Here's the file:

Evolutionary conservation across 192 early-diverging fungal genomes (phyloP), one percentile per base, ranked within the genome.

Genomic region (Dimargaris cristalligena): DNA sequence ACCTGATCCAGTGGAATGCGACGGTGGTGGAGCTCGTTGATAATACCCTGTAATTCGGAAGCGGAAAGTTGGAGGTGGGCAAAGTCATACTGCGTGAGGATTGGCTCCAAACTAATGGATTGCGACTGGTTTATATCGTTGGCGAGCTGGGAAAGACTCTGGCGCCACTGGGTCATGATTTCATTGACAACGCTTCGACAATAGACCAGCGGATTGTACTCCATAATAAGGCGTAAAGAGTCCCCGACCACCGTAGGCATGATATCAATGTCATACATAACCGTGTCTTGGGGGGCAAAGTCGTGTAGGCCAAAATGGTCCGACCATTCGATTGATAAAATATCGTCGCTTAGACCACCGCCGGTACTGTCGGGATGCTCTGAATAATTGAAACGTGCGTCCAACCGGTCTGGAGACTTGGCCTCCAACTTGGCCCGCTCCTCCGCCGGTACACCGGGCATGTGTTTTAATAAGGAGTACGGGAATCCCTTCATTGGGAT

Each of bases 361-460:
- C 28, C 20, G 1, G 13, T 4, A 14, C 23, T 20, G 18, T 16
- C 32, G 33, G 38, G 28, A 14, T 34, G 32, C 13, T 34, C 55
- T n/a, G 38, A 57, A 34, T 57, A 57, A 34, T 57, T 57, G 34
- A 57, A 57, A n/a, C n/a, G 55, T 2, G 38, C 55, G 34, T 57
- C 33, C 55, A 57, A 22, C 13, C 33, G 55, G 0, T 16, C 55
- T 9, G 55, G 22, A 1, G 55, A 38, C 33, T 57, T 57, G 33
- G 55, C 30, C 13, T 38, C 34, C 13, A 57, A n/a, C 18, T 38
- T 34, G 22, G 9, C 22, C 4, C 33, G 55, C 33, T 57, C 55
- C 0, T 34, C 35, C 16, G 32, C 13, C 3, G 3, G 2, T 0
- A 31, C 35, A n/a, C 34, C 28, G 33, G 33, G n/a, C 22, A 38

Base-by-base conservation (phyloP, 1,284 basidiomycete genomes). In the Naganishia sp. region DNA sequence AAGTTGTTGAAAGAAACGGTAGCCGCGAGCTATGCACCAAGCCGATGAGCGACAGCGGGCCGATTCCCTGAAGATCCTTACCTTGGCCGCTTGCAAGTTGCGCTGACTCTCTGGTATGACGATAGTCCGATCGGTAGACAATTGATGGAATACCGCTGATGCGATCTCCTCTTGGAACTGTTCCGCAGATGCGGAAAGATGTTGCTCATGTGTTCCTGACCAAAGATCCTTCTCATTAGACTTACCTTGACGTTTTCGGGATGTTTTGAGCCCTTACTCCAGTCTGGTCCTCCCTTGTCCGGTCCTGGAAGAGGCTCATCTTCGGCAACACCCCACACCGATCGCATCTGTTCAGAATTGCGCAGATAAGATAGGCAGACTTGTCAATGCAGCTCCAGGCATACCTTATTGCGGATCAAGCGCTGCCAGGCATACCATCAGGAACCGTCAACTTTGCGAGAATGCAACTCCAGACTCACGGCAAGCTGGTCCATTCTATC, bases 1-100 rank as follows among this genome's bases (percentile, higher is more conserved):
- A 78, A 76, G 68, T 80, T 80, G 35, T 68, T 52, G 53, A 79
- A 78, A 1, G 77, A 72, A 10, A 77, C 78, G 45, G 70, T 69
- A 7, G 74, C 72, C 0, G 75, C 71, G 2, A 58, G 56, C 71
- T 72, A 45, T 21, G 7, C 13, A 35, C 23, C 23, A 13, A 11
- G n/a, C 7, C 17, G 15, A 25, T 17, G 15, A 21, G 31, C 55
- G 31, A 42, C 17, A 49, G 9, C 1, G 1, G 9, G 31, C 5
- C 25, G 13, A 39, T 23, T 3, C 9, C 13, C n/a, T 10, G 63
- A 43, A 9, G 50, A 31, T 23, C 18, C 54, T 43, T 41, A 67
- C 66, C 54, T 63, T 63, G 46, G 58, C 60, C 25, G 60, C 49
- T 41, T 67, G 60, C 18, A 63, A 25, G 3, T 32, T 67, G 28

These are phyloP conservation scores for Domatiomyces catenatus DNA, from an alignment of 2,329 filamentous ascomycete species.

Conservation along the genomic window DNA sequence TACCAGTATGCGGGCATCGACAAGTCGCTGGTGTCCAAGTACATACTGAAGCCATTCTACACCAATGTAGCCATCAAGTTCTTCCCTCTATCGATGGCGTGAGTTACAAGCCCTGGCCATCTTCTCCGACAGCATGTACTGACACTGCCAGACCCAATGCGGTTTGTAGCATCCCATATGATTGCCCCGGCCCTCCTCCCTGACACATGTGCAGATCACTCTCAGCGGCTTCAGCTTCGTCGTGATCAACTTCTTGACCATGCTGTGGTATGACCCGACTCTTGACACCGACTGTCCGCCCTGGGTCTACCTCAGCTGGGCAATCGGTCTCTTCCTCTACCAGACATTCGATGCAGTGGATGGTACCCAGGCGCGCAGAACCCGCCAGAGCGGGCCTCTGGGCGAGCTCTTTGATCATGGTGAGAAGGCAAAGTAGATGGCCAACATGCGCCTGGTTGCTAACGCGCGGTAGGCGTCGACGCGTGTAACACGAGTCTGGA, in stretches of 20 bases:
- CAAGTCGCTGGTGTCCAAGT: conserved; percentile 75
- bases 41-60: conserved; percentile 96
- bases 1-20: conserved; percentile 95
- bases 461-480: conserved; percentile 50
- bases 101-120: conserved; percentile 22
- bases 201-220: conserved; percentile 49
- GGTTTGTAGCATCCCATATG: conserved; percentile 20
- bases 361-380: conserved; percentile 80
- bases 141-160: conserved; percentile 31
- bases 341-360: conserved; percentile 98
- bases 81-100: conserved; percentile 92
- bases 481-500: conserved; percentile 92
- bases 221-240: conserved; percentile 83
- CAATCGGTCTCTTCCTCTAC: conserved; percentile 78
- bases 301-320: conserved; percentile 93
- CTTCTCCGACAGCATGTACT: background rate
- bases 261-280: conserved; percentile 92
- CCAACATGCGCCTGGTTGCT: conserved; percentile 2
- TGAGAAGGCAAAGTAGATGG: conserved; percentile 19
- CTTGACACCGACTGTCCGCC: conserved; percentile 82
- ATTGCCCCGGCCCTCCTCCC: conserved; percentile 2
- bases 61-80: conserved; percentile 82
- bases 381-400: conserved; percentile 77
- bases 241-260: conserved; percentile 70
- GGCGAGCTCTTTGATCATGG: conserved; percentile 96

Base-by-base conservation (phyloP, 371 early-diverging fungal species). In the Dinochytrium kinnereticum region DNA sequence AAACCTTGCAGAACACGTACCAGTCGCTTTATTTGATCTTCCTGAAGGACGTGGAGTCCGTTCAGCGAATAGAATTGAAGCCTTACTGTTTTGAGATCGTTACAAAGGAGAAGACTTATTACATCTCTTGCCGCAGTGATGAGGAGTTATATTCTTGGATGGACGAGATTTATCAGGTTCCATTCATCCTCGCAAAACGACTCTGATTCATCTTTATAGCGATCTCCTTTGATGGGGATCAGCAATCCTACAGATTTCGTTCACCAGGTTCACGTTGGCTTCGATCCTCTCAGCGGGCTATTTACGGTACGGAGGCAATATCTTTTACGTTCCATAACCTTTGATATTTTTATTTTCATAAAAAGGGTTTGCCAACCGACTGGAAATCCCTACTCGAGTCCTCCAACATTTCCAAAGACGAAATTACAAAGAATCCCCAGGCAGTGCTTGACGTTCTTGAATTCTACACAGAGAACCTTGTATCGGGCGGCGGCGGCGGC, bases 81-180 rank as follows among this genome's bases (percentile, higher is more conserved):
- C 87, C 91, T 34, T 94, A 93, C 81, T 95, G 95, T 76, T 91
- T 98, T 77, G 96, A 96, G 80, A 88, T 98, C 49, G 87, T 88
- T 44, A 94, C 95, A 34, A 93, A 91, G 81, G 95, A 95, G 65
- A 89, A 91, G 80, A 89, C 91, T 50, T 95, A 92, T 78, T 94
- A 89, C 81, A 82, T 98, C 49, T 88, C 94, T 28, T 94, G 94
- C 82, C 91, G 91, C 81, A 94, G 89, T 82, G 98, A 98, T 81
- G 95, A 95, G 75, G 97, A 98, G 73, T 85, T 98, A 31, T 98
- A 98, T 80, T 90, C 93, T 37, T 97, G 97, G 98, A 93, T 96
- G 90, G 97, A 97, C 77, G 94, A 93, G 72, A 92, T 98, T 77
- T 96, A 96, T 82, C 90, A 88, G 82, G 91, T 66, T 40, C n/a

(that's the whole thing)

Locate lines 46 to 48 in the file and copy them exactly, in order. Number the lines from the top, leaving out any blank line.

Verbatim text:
- CTTGACACCGACTGTCCGCC: conserved; percentile 82
- ATTGCCCCGGCCCTCCTCCC: conserved; percentile 2
- bases 61-80: conserved; percentile 82